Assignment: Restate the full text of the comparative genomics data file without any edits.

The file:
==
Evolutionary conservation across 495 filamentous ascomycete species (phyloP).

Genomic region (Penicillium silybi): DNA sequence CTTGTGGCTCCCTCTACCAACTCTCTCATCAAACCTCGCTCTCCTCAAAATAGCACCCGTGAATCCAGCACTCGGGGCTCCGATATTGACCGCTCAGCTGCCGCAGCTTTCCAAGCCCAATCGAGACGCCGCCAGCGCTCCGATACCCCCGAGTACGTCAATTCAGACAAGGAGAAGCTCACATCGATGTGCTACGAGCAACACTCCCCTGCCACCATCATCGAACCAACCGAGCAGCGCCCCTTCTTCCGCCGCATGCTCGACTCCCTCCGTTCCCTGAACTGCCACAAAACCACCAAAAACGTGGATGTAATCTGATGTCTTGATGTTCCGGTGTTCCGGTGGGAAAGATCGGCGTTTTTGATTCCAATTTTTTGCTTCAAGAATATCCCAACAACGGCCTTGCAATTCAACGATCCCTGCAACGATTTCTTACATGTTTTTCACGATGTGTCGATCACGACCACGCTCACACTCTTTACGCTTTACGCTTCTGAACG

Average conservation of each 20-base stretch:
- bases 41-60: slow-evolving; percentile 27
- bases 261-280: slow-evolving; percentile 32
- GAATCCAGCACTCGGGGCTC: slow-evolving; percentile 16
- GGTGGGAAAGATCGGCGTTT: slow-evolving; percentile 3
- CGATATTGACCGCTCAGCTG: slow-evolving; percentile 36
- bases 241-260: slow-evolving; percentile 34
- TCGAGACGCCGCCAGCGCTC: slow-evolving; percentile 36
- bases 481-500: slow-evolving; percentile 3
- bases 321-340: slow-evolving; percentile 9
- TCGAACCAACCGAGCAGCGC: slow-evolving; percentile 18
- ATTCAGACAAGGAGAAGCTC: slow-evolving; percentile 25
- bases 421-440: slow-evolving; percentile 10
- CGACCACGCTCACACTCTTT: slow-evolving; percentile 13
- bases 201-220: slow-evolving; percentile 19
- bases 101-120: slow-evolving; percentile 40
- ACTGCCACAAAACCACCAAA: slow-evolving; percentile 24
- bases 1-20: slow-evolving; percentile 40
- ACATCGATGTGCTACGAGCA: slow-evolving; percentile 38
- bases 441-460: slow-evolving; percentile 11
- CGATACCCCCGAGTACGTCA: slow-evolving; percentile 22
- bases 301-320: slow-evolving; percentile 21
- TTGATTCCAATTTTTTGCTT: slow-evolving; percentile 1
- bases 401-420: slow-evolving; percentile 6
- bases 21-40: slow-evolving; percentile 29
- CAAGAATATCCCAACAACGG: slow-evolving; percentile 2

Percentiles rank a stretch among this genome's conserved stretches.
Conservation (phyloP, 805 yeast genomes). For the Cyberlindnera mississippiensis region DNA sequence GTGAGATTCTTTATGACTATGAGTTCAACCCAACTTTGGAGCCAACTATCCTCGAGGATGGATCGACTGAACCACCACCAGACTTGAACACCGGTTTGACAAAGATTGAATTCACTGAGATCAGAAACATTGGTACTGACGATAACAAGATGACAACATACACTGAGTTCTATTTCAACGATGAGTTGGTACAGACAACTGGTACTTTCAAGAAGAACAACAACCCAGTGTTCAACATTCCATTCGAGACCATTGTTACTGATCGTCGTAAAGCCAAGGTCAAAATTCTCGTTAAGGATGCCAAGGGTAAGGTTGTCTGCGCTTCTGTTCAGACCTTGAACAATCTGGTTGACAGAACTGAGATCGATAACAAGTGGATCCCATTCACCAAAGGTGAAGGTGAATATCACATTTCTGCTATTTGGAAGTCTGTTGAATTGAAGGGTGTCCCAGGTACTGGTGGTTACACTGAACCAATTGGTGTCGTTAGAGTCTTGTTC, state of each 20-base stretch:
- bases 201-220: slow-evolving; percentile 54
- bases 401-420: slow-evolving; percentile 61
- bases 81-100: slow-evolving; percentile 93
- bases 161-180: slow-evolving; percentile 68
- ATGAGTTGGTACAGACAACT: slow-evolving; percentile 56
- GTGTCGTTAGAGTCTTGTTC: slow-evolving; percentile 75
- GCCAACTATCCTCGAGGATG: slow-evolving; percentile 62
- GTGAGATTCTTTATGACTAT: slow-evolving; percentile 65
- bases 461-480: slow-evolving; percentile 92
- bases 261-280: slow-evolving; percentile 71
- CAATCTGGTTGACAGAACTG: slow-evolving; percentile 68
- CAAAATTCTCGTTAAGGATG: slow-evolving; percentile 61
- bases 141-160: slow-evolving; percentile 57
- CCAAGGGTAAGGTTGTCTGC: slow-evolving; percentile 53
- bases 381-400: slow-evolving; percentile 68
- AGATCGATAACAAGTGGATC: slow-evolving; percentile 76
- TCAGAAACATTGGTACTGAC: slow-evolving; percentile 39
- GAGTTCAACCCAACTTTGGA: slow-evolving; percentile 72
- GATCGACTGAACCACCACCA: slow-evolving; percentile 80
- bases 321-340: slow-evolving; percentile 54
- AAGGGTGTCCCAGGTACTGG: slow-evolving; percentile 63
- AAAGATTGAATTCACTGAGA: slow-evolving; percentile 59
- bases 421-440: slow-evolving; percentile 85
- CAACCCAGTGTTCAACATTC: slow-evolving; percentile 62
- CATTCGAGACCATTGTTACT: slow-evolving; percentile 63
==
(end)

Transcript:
Evolutionary conservation across 495 filamentous ascomycete species (phyloP).

Genomic region (Penicillium silybi): DNA sequence CTTGTGGCTCCCTCTACCAACTCTCTCATCAAACCTCGCTCTCCTCAAAATAGCACCCGTGAATCCAGCACTCGGGGCTCCGATATTGACCGCTCAGCTGCCGCAGCTTTCCAAGCCCAATCGAGACGCCGCCAGCGCTCCGATACCCCCGAGTACGTCAATTCAGACAAGGAGAAGCTCACATCGATGTGCTACGAGCAACACTCCCCTGCCACCATCATCGAACCAACCGAGCAGCGCCCCTTCTTCCGCCGCATGCTCGACTCCCTCCGTTCCCTGAACTGCCACAAAACCACCAAAAACGTGGATGTAATCTGATGTCTTGATGTTCCGGTGTTCCGGTGGGAAAGATCGGCGTTTTTGATTCCAATTTTTTGCTTCAAGAATATCCCAACAACGGCCTTGCAATTCAACGATCCCTGCAACGATTTCTTACATGTTTTTCACGATGTGTCGATCACGACCACGCTCACACTCTTTACGCTTTACGCTTCTGAACG

Average conservation of each 20-base stretch:
- bases 41-60: slow-evolving; percentile 27
- bases 261-280: slow-evolving; percentile 32
- GAATCCAGCACTCGGGGCTC: slow-evolving; percentile 16
- GGTGGGAAAGATCGGCGTTT: slow-evolving; percentile 3
- CGATATTGACCGCTCAGCTG: slow-evolving; percentile 36
- bases 241-260: slow-evolving; percentile 34
- TCGAGACGCCGCCAGCGCTC: slow-evolving; percentile 36
- bases 481-500: slow-evolving; percentile 3
- bases 321-340: slow-evolving; percentile 9
- TCGAACCAACCGAGCAGCGC: slow-evolving; percentile 18
- ATTCAGACAAGGAGAAGCTC: slow-evolving; percentile 25
- bases 421-440: slow-evolving; percentile 10
- CGACCACGCTCACACTCTTT: slow-evolving; percentile 13
- bases 201-220: slow-evolving; percentile 19
- bases 101-120: slow-evolving; percentile 40
- ACTGCCACAAAACCACCAAA: slow-evolving; percentile 24
- bases 1-20: slow-evolving; percentile 40
- ACATCGATGTGCTACGAGCA: slow-evolving; percentile 38
- bases 441-460: slow-evolving; percentile 11
- CGATACCCCCGAGTACGTCA: slow-evolving; percentile 22
- bases 301-320: slow-evolving; percentile 21
- TTGATTCCAATTTTTTGCTT: slow-evolving; percentile 1
- bases 401-420: slow-evolving; percentile 6
- bases 21-40: slow-evolving; percentile 29
- CAAGAATATCCCAACAACGG: slow-evolving; percentile 2

Percentiles rank a stretch among this genome's conserved stretches.
Conservation (phyloP, 805 yeast genomes). For the Cyberlindnera mississippiensis region DNA sequence GTGAGATTCTTTATGACTATGAGTTCAACCCAACTTTGGAGCCAACTATCCTCGAGGATGGATCGACTGAACCACCACCAGACTTGAACACCGGTTTGACAAAGATTGAATTCACTGAGATCAGAAACATTGGTACTGACGATAACAAGATGACAACATACACTGAGTTCTATTTCAACGATGAGTTGGTACAGACAACTGGTACTTTCAAGAAGAACAACAACCCAGTGTTCAACATTCCATTCGAGACCATTGTTACTGATCGTCGTAAAGCCAAGGTCAAAATTCTCGTTAAGGATGCCAAGGGTAAGGTTGTCTGCGCTTCTGTTCAGACCTTGAACAATCTGGTTGACAGAACTGAGATCGATAACAAGTGGATCCCATTCACCAAAGGTGAAGGTGAATATCACATTTCTGCTATTTGGAAGTCTGTTGAATTGAAGGGTGTCCCAGGTACTGGTGGTTACACTGAACCAATTGGTGTCGTTAGAGTCTTGTTC, state of each 20-base stretch:
- bases 201-220: slow-evolving; percentile 54
- bases 401-420: slow-evolving; percentile 61
- bases 81-100: slow-evolving; percentile 93
- bases 161-180: slow-evolving; percentile 68
- ATGAGTTGGTACAGACAACT: slow-evolving; percentile 56
- GTGTCGTTAGAGTCTTGTTC: slow-evolving; percentile 75
- GCCAACTATCCTCGAGGATG: slow-evolving; percentile 62
- GTGAGATTCTTTATGACTAT: slow-evolving; percentile 65
- bases 461-480: slow-evolving; percentile 92
- bases 261-280: slow-evolving; percentile 71
- CAATCTGGTTGACAGAACTG: slow-evolving; percentile 68
- CAAAATTCTCGTTAAGGATG: slow-evolving; percentile 61
- bases 141-160: slow-evolving; percentile 57
- CCAAGGGTAAGGTTGTCTGC: slow-evolving; percentile 53
- bases 381-400: slow-evolving; percentile 68
- AGATCGATAACAAGTGGATC: slow-evolving; percentile 76
- TCAGAAACATTGGTACTGAC: slow-evolving; percentile 39
- GAGTTCAACCCAACTTTGGA: slow-evolving; percentile 72
- GATCGACTGAACCACCACCA: slow-evolving; percentile 80
- bases 321-340: slow-evolving; percentile 54
- AAGGGTGTCCCAGGTACTGG: slow-evolving; percentile 63
- AAAGATTGAATTCACTGAGA: slow-evolving; percentile 59
- bases 421-440: slow-evolving; percentile 85
- CAACCCAGTGTTCAACATTC: slow-evolving; percentile 62
- CATTCGAGACCATTGTTACT: slow-evolving; percentile 63